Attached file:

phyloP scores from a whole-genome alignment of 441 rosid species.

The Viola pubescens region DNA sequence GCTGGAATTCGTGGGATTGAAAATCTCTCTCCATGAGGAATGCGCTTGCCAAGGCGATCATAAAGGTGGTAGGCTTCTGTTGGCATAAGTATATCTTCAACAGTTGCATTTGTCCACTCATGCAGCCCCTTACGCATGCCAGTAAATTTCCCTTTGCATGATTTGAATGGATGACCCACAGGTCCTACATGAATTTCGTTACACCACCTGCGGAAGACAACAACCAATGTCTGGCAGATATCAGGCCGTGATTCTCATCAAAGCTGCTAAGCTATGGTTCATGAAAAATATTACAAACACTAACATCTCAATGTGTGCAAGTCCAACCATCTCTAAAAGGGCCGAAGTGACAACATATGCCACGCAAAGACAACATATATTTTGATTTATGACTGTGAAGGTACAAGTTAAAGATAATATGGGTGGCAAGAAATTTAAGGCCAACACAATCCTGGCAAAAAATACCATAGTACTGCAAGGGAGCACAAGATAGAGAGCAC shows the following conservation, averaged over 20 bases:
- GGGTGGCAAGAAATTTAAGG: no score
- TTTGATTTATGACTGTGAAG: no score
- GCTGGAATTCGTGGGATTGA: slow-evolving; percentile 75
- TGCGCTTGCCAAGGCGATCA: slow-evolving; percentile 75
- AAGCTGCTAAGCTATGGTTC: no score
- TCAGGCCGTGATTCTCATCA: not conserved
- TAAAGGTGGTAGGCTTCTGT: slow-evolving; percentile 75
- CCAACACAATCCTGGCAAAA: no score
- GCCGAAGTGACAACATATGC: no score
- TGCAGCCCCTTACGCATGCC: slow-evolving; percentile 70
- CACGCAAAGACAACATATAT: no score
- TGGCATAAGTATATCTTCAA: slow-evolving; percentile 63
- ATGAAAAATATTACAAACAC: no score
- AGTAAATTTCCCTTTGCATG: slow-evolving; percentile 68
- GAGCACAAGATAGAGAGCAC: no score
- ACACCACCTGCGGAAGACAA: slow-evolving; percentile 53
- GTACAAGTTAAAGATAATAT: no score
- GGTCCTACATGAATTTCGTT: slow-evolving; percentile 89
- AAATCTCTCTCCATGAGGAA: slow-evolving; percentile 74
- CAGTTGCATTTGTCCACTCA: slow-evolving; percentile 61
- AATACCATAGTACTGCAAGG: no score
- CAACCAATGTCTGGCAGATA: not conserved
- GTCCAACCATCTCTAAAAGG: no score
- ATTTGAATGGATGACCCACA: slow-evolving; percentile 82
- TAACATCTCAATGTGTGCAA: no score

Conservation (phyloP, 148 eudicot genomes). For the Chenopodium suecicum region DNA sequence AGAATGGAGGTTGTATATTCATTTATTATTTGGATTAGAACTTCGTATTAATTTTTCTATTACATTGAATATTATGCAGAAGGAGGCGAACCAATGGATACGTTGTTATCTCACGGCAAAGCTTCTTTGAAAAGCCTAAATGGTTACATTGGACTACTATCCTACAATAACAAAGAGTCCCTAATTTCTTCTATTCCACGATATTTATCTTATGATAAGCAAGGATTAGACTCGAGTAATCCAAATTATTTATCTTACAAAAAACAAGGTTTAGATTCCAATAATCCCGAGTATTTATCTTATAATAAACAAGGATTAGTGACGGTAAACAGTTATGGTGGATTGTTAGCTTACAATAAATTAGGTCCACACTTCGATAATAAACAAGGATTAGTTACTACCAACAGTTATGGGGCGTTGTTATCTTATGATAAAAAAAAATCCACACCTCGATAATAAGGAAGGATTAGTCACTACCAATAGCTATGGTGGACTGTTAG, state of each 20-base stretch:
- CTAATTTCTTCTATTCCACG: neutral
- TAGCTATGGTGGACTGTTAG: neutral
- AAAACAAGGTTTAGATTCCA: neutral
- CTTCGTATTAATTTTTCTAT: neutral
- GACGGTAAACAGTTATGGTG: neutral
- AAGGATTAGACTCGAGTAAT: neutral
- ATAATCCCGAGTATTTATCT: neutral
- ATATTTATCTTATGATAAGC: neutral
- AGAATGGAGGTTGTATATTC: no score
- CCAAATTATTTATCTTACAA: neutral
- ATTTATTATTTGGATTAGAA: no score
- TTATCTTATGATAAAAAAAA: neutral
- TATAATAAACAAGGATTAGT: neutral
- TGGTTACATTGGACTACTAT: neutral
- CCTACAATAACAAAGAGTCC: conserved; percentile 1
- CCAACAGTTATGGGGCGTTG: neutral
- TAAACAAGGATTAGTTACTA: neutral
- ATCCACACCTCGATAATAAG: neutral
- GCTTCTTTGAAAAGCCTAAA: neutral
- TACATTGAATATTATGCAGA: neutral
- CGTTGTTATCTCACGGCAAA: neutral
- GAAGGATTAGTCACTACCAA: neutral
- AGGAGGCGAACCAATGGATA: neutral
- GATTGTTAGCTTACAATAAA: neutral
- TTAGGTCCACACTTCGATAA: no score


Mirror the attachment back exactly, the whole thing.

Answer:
phyloP scores from a whole-genome alignment of 441 rosid species.

The Viola pubescens region DNA sequence GCTGGAATTCGTGGGATTGAAAATCTCTCTCCATGAGGAATGCGCTTGCCAAGGCGATCATAAAGGTGGTAGGCTTCTGTTGGCATAAGTATATCTTCAACAGTTGCATTTGTCCACTCATGCAGCCCCTTACGCATGCCAGTAAATTTCCCTTTGCATGATTTGAATGGATGACCCACAGGTCCTACATGAATTTCGTTACACCACCTGCGGAAGACAACAACCAATGTCTGGCAGATATCAGGCCGTGATTCTCATCAAAGCTGCTAAGCTATGGTTCATGAAAAATATTACAAACACTAACATCTCAATGTGTGCAAGTCCAACCATCTCTAAAAGGGCCGAAGTGACAACATATGCCACGCAAAGACAACATATATTTTGATTTATGACTGTGAAGGTACAAGTTAAAGATAATATGGGTGGCAAGAAATTTAAGGCCAACACAATCCTGGCAAAAAATACCATAGTACTGCAAGGGAGCACAAGATAGAGAGCAC shows the following conservation, averaged over 20 bases:
- GGGTGGCAAGAAATTTAAGG: no score
- TTTGATTTATGACTGTGAAG: no score
- GCTGGAATTCGTGGGATTGA: slow-evolving; percentile 75
- TGCGCTTGCCAAGGCGATCA: slow-evolving; percentile 75
- AAGCTGCTAAGCTATGGTTC: no score
- TCAGGCCGTGATTCTCATCA: not conserved
- TAAAGGTGGTAGGCTTCTGT: slow-evolving; percentile 75
- CCAACACAATCCTGGCAAAA: no score
- GCCGAAGTGACAACATATGC: no score
- TGCAGCCCCTTACGCATGCC: slow-evolving; percentile 70
- CACGCAAAGACAACATATAT: no score
- TGGCATAAGTATATCTTCAA: slow-evolving; percentile 63
- ATGAAAAATATTACAAACAC: no score
- AGTAAATTTCCCTTTGCATG: slow-evolving; percentile 68
- GAGCACAAGATAGAGAGCAC: no score
- ACACCACCTGCGGAAGACAA: slow-evolving; percentile 53
- GTACAAGTTAAAGATAATAT: no score
- GGTCCTACATGAATTTCGTT: slow-evolving; percentile 89
- AAATCTCTCTCCATGAGGAA: slow-evolving; percentile 74
- CAGTTGCATTTGTCCACTCA: slow-evolving; percentile 61
- AATACCATAGTACTGCAAGG: no score
- CAACCAATGTCTGGCAGATA: not conserved
- GTCCAACCATCTCTAAAAGG: no score
- ATTTGAATGGATGACCCACA: slow-evolving; percentile 82
- TAACATCTCAATGTGTGCAA: no score

Conservation (phyloP, 148 eudicot genomes). For the Chenopodium suecicum region DNA sequence AGAATGGAGGTTGTATATTCATTTATTATTTGGATTAGAACTTCGTATTAATTTTTCTATTACATTGAATATTATGCAGAAGGAGGCGAACCAATGGATACGTTGTTATCTCACGGCAAAGCTTCTTTGAAAAGCCTAAATGGTTACATTGGACTACTATCCTACAATAACAAAGAGTCCCTAATTTCTTCTATTCCACGATATTTATCTTATGATAAGCAAGGATTAGACTCGAGTAATCCAAATTATTTATCTTACAAAAAACAAGGTTTAGATTCCAATAATCCCGAGTATTTATCTTATAATAAACAAGGATTAGTGACGGTAAACAGTTATGGTGGATTGTTAGCTTACAATAAATTAGGTCCACACTTCGATAATAAACAAGGATTAGTTACTACCAACAGTTATGGGGCGTTGTTATCTTATGATAAAAAAAAATCCACACCTCGATAATAAGGAAGGATTAGTCACTACCAATAGCTATGGTGGACTGTTAG, state of each 20-base stretch:
- CTAATTTCTTCTATTCCACG: neutral
- TAGCTATGGTGGACTGTTAG: neutral
- AAAACAAGGTTTAGATTCCA: neutral
- CTTCGTATTAATTTTTCTAT: neutral
- GACGGTAAACAGTTATGGTG: neutral
- AAGGATTAGACTCGAGTAAT: neutral
- ATAATCCCGAGTATTTATCT: neutral
- ATATTTATCTTATGATAAGC: neutral
- AGAATGGAGGTTGTATATTC: no score
- CCAAATTATTTATCTTACAA: neutral
- ATTTATTATTTGGATTAGAA: no score
- TTATCTTATGATAAAAAAAA: neutral
- TATAATAAACAAGGATTAGT: neutral
- TGGTTACATTGGACTACTAT: neutral
- CCTACAATAACAAAGAGTCC: conserved; percentile 1
- CCAACAGTTATGGGGCGTTG: neutral
- TAAACAAGGATTAGTTACTA: neutral
- ATCCACACCTCGATAATAAG: neutral
- GCTTCTTTGAAAAGCCTAAA: neutral
- TACATTGAATATTATGCAGA: neutral
- CGTTGTTATCTCACGGCAAA: neutral
- GAAGGATTAGTCACTACCAA: neutral
- AGGAGGCGAACCAATGGATA: neutral
- GATTGTTAGCTTACAATAAA: neutral
- TTAGGTCCACACTTCGATAA: no score